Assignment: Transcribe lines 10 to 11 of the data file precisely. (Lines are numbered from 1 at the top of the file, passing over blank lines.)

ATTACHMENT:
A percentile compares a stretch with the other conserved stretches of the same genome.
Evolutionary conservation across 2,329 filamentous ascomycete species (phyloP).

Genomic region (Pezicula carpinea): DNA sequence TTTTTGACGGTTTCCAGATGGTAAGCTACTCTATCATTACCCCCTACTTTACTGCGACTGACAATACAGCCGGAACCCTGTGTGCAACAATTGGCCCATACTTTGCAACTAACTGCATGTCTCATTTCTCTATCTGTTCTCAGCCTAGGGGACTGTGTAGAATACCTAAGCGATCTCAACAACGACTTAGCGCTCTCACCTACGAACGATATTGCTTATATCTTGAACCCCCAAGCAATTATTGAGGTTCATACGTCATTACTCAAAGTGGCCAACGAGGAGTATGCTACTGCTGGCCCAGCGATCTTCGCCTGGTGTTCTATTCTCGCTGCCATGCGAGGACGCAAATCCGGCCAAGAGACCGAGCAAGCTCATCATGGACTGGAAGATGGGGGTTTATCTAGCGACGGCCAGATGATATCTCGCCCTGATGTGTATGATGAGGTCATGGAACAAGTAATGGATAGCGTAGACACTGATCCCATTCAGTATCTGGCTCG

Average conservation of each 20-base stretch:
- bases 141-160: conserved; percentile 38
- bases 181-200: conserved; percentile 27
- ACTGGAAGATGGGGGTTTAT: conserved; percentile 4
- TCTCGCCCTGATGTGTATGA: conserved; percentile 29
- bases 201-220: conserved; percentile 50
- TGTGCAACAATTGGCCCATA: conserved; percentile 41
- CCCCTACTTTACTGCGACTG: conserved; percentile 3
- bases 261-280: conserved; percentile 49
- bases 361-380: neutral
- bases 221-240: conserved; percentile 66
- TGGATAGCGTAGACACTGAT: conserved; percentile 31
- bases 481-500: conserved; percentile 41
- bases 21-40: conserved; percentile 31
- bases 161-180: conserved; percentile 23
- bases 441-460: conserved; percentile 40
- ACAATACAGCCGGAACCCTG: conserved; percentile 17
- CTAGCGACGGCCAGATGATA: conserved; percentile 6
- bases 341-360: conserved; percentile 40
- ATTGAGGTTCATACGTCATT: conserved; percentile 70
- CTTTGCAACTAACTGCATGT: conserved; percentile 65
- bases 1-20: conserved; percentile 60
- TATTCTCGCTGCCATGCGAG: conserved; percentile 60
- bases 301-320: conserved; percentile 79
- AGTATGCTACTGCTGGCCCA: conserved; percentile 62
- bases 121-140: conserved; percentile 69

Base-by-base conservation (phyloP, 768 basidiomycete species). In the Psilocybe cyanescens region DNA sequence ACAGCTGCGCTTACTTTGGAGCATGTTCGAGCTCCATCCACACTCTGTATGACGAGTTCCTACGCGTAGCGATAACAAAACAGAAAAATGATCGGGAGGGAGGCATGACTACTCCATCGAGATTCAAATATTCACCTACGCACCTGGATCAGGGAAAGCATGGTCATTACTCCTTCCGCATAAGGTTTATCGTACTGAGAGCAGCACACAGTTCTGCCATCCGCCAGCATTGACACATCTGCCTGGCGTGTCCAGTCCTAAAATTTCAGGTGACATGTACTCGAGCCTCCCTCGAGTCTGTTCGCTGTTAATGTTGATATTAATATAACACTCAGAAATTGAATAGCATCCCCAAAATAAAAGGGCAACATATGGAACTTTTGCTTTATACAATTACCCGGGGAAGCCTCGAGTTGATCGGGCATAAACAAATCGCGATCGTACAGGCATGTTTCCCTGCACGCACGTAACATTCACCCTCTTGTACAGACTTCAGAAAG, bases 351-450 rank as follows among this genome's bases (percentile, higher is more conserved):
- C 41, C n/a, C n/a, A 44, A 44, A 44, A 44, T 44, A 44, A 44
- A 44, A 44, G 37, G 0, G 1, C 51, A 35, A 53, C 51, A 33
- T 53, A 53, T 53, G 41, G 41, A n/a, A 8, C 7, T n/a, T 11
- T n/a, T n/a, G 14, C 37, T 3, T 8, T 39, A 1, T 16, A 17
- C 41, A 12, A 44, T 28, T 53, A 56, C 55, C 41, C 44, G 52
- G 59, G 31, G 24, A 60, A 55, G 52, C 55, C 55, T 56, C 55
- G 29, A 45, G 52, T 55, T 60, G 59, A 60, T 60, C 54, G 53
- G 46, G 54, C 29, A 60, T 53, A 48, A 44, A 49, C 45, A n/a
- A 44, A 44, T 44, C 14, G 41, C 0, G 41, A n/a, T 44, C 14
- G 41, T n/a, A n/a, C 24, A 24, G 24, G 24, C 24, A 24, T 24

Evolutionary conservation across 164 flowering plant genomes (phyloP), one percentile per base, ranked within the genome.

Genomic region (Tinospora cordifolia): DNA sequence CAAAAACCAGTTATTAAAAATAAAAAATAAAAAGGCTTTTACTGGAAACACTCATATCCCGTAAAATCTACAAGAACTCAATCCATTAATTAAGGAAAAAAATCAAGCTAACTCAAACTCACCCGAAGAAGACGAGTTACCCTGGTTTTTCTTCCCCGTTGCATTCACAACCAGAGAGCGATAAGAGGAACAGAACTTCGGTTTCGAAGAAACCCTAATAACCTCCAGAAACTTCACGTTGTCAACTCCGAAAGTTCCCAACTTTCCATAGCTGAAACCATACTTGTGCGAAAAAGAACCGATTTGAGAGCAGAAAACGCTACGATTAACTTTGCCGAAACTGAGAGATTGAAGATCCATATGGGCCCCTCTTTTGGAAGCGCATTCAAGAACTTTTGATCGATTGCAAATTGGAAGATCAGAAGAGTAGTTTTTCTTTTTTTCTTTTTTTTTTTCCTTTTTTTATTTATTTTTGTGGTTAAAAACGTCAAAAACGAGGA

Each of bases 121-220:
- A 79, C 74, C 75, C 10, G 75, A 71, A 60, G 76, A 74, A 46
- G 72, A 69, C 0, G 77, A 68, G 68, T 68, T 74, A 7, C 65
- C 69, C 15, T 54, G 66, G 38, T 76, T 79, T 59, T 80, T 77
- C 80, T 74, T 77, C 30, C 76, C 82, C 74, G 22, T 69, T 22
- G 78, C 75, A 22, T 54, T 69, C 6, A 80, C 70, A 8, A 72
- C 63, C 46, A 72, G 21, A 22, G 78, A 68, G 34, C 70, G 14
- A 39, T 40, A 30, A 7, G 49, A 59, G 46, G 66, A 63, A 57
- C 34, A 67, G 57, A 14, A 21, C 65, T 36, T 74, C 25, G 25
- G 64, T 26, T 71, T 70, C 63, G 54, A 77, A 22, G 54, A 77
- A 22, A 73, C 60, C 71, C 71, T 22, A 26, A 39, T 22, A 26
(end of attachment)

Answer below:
- TGTGCAACAATTGGCCCATA: conserved; percentile 41
- CCCCTACTTTACTGCGACTG: conserved; percentile 3